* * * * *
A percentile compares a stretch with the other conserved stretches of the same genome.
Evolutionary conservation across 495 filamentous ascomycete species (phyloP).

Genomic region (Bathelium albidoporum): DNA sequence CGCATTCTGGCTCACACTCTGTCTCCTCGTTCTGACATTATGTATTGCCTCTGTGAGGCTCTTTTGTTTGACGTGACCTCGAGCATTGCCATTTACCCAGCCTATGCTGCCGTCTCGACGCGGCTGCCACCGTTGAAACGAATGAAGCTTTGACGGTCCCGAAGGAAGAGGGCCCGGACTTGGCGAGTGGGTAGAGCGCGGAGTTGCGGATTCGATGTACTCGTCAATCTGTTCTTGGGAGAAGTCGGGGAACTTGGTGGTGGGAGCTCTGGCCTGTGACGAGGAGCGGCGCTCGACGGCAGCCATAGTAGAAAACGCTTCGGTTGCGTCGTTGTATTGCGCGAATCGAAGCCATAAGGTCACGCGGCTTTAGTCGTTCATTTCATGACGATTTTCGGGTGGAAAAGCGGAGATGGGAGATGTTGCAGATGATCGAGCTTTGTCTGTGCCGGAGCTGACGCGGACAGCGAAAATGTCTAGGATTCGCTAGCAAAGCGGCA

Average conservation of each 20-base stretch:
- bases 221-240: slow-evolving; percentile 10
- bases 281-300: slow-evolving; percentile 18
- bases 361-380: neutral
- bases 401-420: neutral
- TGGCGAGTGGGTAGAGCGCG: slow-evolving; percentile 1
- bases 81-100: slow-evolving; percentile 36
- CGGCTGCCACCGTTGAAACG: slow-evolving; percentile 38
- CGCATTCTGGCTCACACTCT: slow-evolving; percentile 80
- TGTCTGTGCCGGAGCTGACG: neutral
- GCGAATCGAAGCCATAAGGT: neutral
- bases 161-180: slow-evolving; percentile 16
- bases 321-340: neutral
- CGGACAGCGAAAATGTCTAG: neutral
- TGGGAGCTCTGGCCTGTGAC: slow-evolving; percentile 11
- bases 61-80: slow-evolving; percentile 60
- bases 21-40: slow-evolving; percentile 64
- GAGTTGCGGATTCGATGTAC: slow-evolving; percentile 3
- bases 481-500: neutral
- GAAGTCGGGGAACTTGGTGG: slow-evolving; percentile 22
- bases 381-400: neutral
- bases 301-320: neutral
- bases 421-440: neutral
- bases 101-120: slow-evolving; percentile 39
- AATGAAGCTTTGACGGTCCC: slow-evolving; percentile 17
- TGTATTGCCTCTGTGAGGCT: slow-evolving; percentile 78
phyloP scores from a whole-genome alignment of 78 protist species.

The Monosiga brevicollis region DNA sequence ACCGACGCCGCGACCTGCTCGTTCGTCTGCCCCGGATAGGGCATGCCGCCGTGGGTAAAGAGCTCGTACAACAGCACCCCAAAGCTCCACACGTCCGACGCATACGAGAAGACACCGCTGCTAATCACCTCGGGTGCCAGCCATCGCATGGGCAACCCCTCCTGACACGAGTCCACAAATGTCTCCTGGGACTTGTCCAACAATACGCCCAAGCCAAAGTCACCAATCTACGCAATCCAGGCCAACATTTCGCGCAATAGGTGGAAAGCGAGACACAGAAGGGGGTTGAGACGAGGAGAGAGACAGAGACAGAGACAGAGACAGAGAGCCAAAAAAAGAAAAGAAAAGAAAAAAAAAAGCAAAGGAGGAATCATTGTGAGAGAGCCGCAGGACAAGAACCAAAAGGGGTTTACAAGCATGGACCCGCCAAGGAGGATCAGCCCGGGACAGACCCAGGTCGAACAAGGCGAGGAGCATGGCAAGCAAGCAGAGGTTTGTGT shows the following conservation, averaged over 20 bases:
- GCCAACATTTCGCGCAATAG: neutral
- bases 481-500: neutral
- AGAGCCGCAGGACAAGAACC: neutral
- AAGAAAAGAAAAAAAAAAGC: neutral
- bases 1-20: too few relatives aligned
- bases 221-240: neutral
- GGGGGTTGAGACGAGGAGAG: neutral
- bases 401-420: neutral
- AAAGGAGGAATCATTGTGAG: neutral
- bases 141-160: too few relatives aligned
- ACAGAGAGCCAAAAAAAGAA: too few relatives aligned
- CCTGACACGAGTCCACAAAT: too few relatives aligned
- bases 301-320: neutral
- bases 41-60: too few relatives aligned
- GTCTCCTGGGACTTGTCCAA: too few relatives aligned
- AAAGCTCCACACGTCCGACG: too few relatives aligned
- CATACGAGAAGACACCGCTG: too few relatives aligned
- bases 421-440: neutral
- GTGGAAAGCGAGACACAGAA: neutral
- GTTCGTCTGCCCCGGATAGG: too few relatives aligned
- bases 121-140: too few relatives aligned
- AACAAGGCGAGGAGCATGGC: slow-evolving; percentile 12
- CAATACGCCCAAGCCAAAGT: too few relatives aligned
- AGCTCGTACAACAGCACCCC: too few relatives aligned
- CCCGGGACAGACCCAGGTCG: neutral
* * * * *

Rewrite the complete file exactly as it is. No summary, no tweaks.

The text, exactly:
A percentile compares a stretch with the other conserved stretches of the same genome.
Evolutionary conservation across 495 filamentous ascomycete species (phyloP).

Genomic region (Bathelium albidoporum): DNA sequence CGCATTCTGGCTCACACTCTGTCTCCTCGTTCTGACATTATGTATTGCCTCTGTGAGGCTCTTTTGTTTGACGTGACCTCGAGCATTGCCATTTACCCAGCCTATGCTGCCGTCTCGACGCGGCTGCCACCGTTGAAACGAATGAAGCTTTGACGGTCCCGAAGGAAGAGGGCCCGGACTTGGCGAGTGGGTAGAGCGCGGAGTTGCGGATTCGATGTACTCGTCAATCTGTTCTTGGGAGAAGTCGGGGAACTTGGTGGTGGGAGCTCTGGCCTGTGACGAGGAGCGGCGCTCGACGGCAGCCATAGTAGAAAACGCTTCGGTTGCGTCGTTGTATTGCGCGAATCGAAGCCATAAGGTCACGCGGCTTTAGTCGTTCATTTCATGACGATTTTCGGGTGGAAAAGCGGAGATGGGAGATGTTGCAGATGATCGAGCTTTGTCTGTGCCGGAGCTGACGCGGACAGCGAAAATGTCTAGGATTCGCTAGCAAAGCGGCA

Average conservation of each 20-base stretch:
- bases 221-240: slow-evolving; percentile 10
- bases 281-300: slow-evolving; percentile 18
- bases 361-380: neutral
- bases 401-420: neutral
- TGGCGAGTGGGTAGAGCGCG: slow-evolving; percentile 1
- bases 81-100: slow-evolving; percentile 36
- CGGCTGCCACCGTTGAAACG: slow-evolving; percentile 38
- CGCATTCTGGCTCACACTCT: slow-evolving; percentile 80
- TGTCTGTGCCGGAGCTGACG: neutral
- GCGAATCGAAGCCATAAGGT: neutral
- bases 161-180: slow-evolving; percentile 16
- bases 321-340: neutral
- CGGACAGCGAAAATGTCTAG: neutral
- TGGGAGCTCTGGCCTGTGAC: slow-evolving; percentile 11
- bases 61-80: slow-evolving; percentile 60
- bases 21-40: slow-evolving; percentile 64
- GAGTTGCGGATTCGATGTAC: slow-evolving; percentile 3
- bases 481-500: neutral
- GAAGTCGGGGAACTTGGTGG: slow-evolving; percentile 22
- bases 381-400: neutral
- bases 301-320: neutral
- bases 421-440: neutral
- bases 101-120: slow-evolving; percentile 39
- AATGAAGCTTTGACGGTCCC: slow-evolving; percentile 17
- TGTATTGCCTCTGTGAGGCT: slow-evolving; percentile 78
phyloP scores from a whole-genome alignment of 78 protist species.

The Monosiga brevicollis region DNA sequence ACCGACGCCGCGACCTGCTCGTTCGTCTGCCCCGGATAGGGCATGCCGCCGTGGGTAAAGAGCTCGTACAACAGCACCCCAAAGCTCCACACGTCCGACGCATACGAGAAGACACCGCTGCTAATCACCTCGGGTGCCAGCCATCGCATGGGCAACCCCTCCTGACACGAGTCCACAAATGTCTCCTGGGACTTGTCCAACAATACGCCCAAGCCAAAGTCACCAATCTACGCAATCCAGGCCAACATTTCGCGCAATAGGTGGAAAGCGAGACACAGAAGGGGGTTGAGACGAGGAGAGAGACAGAGACAGAGACAGAGACAGAGAGCCAAAAAAAGAAAAGAAAAGAAAAAAAAAAGCAAAGGAGGAATCATTGTGAGAGAGCCGCAGGACAAGAACCAAAAGGGGTTTACAAGCATGGACCCGCCAAGGAGGATCAGCCCGGGACAGACCCAGGTCGAACAAGGCGAGGAGCATGGCAAGCAAGCAGAGGTTTGTGT shows the following conservation, averaged over 20 bases:
- GCCAACATTTCGCGCAATAG: neutral
- bases 481-500: neutral
- AGAGCCGCAGGACAAGAACC: neutral
- AAGAAAAGAAAAAAAAAAGC: neutral
- bases 1-20: too few relatives aligned
- bases 221-240: neutral
- GGGGGTTGAGACGAGGAGAG: neutral
- bases 401-420: neutral
- AAAGGAGGAATCATTGTGAG: neutral
- bases 141-160: too few relatives aligned
- ACAGAGAGCCAAAAAAAGAA: too few relatives aligned
- CCTGACACGAGTCCACAAAT: too few relatives aligned
- bases 301-320: neutral
- bases 41-60: too few relatives aligned
- GTCTCCTGGGACTTGTCCAA: too few relatives aligned
- AAAGCTCCACACGTCCGACG: too few relatives aligned
- CATACGAGAAGACACCGCTG: too few relatives aligned
- bases 421-440: neutral
- GTGGAAAGCGAGACACAGAA: neutral
- GTTCGTCTGCCCCGGATAGG: too few relatives aligned
- bases 121-140: too few relatives aligned
- AACAAGGCGAGGAGCATGGC: slow-evolving; percentile 12
- CAATACGCCCAAGCCAAAGT: too few relatives aligned
- AGCTCGTACAACAGCACCCC: too few relatives aligned
- CCCGGGACAGACCCAGGTCG: neutral